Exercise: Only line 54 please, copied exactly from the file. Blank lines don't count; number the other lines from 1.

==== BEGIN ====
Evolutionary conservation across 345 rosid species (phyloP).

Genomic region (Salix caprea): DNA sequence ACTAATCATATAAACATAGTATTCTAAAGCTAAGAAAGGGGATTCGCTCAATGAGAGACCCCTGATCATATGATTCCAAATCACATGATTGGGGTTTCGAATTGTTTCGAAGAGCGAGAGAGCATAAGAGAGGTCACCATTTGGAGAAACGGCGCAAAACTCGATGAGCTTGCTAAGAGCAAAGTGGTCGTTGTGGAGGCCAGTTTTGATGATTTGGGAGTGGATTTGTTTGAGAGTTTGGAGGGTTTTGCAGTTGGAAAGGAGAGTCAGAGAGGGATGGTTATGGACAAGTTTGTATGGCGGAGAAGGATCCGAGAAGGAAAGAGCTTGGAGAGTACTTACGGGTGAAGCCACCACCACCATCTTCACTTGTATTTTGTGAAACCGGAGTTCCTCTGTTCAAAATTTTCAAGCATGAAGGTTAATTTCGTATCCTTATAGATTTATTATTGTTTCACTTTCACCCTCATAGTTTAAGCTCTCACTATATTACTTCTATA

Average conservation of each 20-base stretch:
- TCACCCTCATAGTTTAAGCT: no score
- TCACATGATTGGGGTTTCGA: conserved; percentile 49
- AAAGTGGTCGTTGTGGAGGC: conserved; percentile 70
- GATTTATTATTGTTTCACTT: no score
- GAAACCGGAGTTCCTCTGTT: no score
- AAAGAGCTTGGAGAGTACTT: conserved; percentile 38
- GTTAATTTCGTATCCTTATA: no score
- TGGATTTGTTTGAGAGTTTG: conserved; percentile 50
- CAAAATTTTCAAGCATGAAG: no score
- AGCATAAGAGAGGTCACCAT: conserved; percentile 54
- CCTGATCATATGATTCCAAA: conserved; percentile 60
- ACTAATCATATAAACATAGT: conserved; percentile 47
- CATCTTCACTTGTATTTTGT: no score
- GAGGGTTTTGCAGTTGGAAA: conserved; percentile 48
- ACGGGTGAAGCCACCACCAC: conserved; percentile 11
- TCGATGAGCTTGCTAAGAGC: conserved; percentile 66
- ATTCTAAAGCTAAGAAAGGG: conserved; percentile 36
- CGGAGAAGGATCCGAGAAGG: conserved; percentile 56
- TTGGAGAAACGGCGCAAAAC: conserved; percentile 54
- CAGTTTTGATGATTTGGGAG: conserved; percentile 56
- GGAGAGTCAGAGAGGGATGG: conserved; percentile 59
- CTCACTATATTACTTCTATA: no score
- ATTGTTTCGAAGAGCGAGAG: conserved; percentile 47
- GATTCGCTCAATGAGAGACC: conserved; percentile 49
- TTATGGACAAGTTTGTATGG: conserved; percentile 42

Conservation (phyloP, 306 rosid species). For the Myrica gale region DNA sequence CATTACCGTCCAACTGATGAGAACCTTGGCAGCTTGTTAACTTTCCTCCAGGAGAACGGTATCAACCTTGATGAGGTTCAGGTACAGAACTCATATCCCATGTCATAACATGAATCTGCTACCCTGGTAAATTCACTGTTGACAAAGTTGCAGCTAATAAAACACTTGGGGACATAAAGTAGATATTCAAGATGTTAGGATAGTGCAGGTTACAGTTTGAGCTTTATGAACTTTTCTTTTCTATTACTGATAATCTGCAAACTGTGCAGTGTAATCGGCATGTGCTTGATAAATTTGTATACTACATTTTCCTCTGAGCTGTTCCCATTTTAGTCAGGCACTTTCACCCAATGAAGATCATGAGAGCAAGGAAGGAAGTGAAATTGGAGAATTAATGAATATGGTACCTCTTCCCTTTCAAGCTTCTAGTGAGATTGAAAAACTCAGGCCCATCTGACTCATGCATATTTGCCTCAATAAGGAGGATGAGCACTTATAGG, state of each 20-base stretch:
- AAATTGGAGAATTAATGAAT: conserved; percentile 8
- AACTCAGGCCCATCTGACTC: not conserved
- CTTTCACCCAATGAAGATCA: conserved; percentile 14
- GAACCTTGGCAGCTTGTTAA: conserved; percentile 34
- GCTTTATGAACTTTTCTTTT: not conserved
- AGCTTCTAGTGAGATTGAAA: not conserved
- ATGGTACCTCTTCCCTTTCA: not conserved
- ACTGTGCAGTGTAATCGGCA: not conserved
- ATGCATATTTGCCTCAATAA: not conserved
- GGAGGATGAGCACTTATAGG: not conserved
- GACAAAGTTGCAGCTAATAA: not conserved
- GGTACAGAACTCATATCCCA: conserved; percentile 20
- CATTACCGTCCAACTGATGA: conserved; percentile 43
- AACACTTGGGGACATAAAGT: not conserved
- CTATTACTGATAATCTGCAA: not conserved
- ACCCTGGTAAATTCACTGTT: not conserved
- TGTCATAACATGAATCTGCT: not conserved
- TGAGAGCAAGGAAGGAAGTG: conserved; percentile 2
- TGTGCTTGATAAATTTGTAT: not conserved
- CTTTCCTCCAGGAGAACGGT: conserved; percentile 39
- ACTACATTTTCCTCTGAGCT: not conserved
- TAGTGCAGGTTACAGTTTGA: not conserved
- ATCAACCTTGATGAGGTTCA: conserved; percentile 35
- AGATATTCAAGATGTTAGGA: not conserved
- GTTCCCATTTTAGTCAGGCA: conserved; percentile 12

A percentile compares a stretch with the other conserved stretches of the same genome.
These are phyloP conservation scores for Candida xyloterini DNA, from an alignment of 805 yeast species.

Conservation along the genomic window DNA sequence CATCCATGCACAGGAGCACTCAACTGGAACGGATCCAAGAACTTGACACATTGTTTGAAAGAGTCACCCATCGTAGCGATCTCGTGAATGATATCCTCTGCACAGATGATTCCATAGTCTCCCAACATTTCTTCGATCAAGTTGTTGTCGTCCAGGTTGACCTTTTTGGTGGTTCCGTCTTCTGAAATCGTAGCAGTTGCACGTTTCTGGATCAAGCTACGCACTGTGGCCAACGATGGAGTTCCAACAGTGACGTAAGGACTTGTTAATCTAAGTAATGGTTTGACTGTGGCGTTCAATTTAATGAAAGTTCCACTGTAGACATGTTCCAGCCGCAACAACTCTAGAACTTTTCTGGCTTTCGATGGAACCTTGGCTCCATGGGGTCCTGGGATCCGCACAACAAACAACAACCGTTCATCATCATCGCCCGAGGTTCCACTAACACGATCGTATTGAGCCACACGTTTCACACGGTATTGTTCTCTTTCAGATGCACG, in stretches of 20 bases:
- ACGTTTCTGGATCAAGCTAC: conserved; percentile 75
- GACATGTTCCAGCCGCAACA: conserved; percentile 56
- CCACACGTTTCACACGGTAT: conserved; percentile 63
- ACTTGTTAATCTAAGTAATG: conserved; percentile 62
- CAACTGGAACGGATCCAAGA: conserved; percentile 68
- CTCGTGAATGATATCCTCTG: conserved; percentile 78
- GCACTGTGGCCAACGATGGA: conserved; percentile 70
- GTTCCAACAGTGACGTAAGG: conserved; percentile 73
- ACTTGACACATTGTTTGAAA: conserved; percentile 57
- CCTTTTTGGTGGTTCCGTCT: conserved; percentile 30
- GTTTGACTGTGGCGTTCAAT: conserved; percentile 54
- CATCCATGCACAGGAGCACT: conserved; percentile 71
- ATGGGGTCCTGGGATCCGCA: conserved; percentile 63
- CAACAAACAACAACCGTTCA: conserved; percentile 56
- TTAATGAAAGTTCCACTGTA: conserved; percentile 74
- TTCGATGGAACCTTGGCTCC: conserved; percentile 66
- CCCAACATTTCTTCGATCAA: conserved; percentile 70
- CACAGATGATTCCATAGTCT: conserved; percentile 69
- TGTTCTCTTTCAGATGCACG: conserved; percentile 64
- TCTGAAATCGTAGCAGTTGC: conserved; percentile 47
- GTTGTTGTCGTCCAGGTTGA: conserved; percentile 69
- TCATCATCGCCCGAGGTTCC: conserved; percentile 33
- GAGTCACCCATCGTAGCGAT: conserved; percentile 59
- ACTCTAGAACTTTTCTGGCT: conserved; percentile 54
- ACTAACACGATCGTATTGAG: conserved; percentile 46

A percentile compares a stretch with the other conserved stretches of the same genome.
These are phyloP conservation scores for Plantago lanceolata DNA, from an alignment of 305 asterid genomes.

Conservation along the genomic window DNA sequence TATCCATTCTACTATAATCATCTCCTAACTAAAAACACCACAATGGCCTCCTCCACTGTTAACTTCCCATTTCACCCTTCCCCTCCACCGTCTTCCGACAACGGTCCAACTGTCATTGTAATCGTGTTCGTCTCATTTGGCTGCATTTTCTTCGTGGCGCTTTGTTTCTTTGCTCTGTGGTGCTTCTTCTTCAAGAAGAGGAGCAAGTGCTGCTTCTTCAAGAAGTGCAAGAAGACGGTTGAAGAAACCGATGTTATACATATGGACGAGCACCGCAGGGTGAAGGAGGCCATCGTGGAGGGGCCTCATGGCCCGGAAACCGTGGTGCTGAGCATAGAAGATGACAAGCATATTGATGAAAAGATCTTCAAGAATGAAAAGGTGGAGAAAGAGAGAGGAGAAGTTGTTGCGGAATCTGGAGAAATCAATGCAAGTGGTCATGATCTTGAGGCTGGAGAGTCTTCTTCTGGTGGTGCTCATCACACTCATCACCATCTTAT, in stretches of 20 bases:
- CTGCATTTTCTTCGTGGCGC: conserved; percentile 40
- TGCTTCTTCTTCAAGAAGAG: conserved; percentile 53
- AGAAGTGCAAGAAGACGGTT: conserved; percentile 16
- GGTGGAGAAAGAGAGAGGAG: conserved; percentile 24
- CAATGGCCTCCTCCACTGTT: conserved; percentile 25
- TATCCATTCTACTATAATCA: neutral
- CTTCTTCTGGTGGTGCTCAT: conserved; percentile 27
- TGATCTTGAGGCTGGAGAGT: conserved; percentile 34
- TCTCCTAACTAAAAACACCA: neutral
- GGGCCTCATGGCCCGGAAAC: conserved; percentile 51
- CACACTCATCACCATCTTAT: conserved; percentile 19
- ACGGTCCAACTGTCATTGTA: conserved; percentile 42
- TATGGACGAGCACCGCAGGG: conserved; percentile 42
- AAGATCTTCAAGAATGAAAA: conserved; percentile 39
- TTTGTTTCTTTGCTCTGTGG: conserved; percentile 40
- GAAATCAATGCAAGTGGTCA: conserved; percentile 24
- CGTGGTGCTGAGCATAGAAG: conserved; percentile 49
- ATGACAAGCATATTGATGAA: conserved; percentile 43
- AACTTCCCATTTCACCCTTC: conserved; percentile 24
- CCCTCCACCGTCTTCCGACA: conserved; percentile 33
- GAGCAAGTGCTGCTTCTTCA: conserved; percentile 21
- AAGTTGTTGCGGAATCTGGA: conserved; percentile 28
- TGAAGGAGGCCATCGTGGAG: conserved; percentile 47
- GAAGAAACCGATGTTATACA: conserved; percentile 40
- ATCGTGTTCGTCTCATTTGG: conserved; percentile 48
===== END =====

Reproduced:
- GTTCCCATTTTAGTCAGGCA: conserved; percentile 12